Seizure Alert Dogs and
Seizure Response Service Dogs
Alert, comfort, and assist
Seizures can take different forms and affect people in many different ways. Seizure discharges are often referred to as electrical storms in the brain. Some people are aware of an oncoming seizure while others have no warning and the seizure starts with a loss of consciousness.
During a seizure, the person often blacks out or seems distracted and confused. Their senses are altered, and so smells, sounds, tastes, and sights might seem different. They may have a hard time talking and be unable to control their movements. Twitching and jerky movements might occur or the person could suddenly become very rigid, causing him/her to fall.
Once the seizure is over, some people recover immediately while others take minutes or hours to feel back to normal. A person might be slow to respond, seem confused, sleepy or dizzy. They might have memory loss, feel depressed, sad, upset, scared, anxious or embarrassed and frustrated. They might be bruised from a fall or impact on objects. They may be thirsty, have a headache or an urgent need to go to the bathroom.
What does the dog
do during a seizure?
Training is adapted to the person's needs
With so many variations, every seizure dog must be specialized for their specific person.
Although we can't guarantee the alert due to the different types of seizures and variations between people, our seizure alert dogs are trained to alert to an oncoming seizure. We've had a solid success rate so far with our very unique training methods. The alert gives time to their person to lie down and avoid injury. At Medical Mutts, we don't like to make claims that we cannot stand by and are currently involved in an international study on the subject with hopes to advance the knowledge and science in this field.
When the seizure happens, a seizure dog can be taught to:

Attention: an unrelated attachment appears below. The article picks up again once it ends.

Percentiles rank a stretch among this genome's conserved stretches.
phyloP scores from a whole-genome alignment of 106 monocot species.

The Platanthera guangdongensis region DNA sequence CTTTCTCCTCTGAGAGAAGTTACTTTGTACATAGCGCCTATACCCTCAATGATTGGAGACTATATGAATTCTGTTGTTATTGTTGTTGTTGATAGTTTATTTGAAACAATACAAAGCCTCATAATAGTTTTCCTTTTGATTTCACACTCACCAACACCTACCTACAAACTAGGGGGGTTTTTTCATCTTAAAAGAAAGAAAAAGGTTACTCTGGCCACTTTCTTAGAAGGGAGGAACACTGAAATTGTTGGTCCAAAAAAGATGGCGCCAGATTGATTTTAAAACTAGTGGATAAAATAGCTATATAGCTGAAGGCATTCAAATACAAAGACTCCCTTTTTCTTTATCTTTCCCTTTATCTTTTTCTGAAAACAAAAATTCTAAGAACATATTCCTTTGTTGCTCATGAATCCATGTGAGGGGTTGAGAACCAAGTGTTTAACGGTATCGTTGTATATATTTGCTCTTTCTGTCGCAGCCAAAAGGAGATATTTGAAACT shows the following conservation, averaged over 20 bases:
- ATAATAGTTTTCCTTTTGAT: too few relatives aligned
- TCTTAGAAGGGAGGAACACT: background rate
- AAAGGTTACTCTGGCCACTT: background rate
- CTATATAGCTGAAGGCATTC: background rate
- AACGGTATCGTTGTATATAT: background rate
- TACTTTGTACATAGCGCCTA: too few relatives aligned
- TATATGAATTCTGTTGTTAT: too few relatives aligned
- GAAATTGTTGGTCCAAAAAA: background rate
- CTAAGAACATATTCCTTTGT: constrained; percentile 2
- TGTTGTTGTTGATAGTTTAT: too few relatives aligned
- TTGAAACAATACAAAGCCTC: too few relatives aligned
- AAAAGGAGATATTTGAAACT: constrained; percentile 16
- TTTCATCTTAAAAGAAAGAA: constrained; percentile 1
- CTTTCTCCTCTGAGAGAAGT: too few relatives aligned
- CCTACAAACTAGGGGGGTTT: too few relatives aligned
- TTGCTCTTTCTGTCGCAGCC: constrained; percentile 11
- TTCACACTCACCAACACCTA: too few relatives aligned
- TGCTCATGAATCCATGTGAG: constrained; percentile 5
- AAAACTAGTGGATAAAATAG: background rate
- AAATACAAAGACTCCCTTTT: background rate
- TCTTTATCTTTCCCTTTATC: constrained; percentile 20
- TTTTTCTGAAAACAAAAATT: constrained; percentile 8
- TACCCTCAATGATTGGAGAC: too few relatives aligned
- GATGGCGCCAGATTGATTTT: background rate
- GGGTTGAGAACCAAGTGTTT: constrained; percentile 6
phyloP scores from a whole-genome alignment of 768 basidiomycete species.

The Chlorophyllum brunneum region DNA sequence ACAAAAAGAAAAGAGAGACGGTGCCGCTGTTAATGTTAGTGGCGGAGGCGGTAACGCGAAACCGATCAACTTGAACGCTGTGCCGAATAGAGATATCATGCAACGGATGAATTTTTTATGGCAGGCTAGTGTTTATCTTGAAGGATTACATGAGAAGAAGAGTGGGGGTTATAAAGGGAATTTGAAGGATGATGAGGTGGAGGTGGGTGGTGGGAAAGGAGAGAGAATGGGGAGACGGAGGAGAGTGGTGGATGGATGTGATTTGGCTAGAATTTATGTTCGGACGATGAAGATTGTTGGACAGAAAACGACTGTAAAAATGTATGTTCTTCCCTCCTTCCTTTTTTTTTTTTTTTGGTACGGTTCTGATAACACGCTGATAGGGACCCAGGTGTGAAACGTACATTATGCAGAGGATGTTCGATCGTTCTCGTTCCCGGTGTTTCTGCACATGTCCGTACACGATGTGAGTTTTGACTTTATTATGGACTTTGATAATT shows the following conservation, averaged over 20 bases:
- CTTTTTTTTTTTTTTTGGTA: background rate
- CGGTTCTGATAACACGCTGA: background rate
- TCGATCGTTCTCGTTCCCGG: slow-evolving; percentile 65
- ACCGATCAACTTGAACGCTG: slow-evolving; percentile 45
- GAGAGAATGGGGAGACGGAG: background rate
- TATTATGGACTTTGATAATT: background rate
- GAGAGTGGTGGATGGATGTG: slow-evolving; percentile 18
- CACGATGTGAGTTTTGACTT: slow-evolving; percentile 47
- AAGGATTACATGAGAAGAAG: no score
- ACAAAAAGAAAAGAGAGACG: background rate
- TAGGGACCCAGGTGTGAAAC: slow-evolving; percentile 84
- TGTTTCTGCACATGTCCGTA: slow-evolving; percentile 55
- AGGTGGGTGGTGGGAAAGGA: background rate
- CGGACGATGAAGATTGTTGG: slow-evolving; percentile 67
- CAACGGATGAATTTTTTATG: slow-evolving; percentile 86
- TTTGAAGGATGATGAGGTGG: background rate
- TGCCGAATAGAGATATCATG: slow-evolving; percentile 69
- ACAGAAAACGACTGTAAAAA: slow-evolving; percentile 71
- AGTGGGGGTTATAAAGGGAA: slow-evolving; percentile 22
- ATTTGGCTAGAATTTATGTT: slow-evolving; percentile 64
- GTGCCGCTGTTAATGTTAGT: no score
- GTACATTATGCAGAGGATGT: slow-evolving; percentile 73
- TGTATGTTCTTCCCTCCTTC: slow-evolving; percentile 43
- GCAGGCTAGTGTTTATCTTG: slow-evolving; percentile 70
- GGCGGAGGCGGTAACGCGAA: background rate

Lie down against the person during the seizure to prevent injury and provide comfort;
Press a button to call 911 or a relative;
Get medication, food or a drink after the seizure;
Provide comfort and companionship;
Act as a brace to help the person get up.
In addition to their skills to help with seizures, our seizure alert dogs and seizure response dogs are taught all the behaviors required to pass the Public Access Test and meet or exceed the minimum standards of training established by the International Association of Assistance Dogs Partners (IAADP). You'll be able to safely and reliably take your service dog to work, to school, to the mall, restaurant, etc.
What does the science show?
A recent survey of the changes in quality of life of those who were living with a seizure alert dog or a seizure response dog showed that all of them reported improvement: 82% reported major improvements and 18% reported moderate improvements after they got their seizure dog. 59% of the dogs had spontaneously developed the ability to alert prior to a seizure over several months after placement. In general, seizure dog owners had more positive morale, less anxiety, more confidence and increased feelings of safety and independence.
"Our Service dog has made our lives more relaxed. She is learning to alert to our daughter's seizures and she has been a great companion. Medical Mutts has been very good with us and our training. They are understanding and help you with any situation that might come up with the dog. We could not ask for a better experience as far the understanding and compassion that
they are given our family.
They are amazing with the service dogs and they are also very good teachers. They help you learn the best way to teach your service dog."
"Barnaby has been such a wonderful addition to our family. He is so wonderful with Allie. They spend a lot of time cuddling and he lets us know when he feels she is upset or having a seizure. The training was spot on! Barnaby has been so well behaved.
I have already recommended Medical Mutts to several people. Great people! great service!"